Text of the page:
External and Internal Pricing in Multidivisional Firms

Stanford GSB Working Paper No. 1825(R)

43 Pages Posted: 2 Feb 2004

See all articles by Tim Baldenius

Tim Baldenius

Columbia Buiness School

Stefan J. Reichelstein

Stanford University - Stanford Graduate School of Business; CESifo (Center for Economic Studies and Ifo Institute)

Multiple version iconThere are 2 versions of this paper

Date Written: November 2004

Abstract

Multidivisional firms frequently rely on external market prices in order to value internal transactions across profit centers. This paper examines the transfer pricing problem in a setting in which an upstream division has monopoly power in selling a proprietary component both to a downstream division within the same firm and to external customers. When internal transfers are valued at the prevailing market price, the resulting transactions are distorted by double marginalization. We ask whether the imposition of intracompany discounts can alleviate or even eliminate the effects of double marginalization. When the production capacity of the upstream division is effectively unconstrained, we find that discounts will increase the firm's overall profit only under certain conditions. At the same time, it is impossible for any discount rule to induce prices and sales quantities that fully maximize the firm's corporate profit. In contrast, if the production capacity of the selling division is constrained, suitably chosen discounts will always improve the firm's overall profit relative to a policy under which internal transfers are valued at the market price. With constrained capacity, we identify conditions under which discounts set inversely to the external price elasticity of demand can fully eliminate the double marginalization problem and thereby achieve efficient decentralization.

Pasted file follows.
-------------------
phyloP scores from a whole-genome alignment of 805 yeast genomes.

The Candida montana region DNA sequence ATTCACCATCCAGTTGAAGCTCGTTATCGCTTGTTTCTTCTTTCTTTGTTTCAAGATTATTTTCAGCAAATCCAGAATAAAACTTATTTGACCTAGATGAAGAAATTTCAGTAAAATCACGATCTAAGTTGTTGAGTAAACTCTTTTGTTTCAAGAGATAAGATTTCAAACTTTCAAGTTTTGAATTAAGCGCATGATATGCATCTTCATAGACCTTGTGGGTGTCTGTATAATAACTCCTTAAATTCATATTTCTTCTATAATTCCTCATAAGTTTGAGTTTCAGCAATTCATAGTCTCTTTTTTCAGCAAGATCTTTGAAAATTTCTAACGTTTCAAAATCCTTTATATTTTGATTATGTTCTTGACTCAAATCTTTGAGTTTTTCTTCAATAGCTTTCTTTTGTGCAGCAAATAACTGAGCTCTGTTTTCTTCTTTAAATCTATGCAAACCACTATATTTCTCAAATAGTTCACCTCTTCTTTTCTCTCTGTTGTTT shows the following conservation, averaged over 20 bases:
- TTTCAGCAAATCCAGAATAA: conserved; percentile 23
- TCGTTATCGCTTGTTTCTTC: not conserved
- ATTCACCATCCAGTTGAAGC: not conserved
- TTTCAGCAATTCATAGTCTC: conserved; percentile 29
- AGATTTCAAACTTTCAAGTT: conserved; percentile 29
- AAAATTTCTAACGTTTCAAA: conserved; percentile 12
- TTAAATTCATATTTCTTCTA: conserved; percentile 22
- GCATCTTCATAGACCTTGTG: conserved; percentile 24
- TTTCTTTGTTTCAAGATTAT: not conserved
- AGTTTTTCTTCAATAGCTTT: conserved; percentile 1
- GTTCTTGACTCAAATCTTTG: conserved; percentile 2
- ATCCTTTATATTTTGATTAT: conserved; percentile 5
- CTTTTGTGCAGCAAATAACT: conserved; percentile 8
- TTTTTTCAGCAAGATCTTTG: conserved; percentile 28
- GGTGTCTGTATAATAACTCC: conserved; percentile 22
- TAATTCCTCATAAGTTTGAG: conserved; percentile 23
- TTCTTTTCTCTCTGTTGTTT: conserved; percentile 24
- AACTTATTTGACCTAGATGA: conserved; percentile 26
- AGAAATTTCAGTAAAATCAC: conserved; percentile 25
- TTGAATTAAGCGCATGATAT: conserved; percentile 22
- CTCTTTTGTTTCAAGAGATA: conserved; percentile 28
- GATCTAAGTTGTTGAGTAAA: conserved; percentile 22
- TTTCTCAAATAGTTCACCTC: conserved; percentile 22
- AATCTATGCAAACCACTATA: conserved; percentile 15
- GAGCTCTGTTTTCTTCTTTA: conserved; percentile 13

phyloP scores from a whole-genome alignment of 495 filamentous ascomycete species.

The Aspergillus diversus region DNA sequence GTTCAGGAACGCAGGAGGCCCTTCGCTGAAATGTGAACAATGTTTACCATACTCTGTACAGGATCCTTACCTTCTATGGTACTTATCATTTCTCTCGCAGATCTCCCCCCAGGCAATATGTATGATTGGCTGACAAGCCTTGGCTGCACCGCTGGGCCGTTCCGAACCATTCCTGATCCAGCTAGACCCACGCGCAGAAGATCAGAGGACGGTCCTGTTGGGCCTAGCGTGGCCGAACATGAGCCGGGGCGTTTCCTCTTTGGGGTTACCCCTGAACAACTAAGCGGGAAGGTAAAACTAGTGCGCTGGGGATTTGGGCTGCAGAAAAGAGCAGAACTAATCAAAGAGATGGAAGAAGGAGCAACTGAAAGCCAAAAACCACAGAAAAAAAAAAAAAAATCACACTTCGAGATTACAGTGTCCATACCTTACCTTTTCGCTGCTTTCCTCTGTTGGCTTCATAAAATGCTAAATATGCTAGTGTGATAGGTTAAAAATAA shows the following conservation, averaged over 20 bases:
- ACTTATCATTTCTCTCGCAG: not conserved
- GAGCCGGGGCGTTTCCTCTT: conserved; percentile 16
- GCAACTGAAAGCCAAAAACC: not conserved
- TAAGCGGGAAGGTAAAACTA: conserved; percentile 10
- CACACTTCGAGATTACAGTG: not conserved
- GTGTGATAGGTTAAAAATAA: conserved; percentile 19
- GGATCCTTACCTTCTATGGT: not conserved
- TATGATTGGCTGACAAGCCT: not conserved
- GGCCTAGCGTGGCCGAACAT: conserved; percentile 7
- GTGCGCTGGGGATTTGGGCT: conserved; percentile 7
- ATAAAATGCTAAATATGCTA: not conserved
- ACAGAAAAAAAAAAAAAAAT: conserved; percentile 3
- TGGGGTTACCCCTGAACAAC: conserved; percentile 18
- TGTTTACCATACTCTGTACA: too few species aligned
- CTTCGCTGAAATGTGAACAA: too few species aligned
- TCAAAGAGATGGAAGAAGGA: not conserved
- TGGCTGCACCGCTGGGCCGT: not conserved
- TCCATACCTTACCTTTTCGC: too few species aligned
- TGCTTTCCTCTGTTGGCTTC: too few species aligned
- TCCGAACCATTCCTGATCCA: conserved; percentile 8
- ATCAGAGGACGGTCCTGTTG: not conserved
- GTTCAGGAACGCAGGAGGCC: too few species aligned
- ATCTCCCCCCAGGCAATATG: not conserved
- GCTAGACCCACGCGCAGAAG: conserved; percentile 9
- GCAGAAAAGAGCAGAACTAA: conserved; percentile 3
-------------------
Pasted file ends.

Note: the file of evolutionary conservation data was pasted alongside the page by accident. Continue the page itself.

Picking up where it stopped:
Suggested Citation

Baldenius, Tim and Reichelstein, Stefan J., External and Internal Pricing in Multidivisional Firms (November 2004). Stanford GSB Working Paper No. 1825(R). Available at SSRN: https://ssrn.com/abstract=491662 or http://dx.doi.org/10.2139/ssrn.491662

Tim Baldenius

Columbia Buiness School ( email )

3022 Broadway
New York, NY 10027
United States

Stefan J. Reichelstein (Contact Author)

Stanford University - Stanford Graduate School of Business ( email )

655 Knight Way
Stanford, CA 94305-5015
United States
650-736-1129 (Phone)
650-725-7979 (Fax)

CESifo (Center for Economic Studies and Ifo Institute)

Poschinger Str. 5
Munich, DE-81679
Germany

HOME PAGE: http://www.CESifo.de

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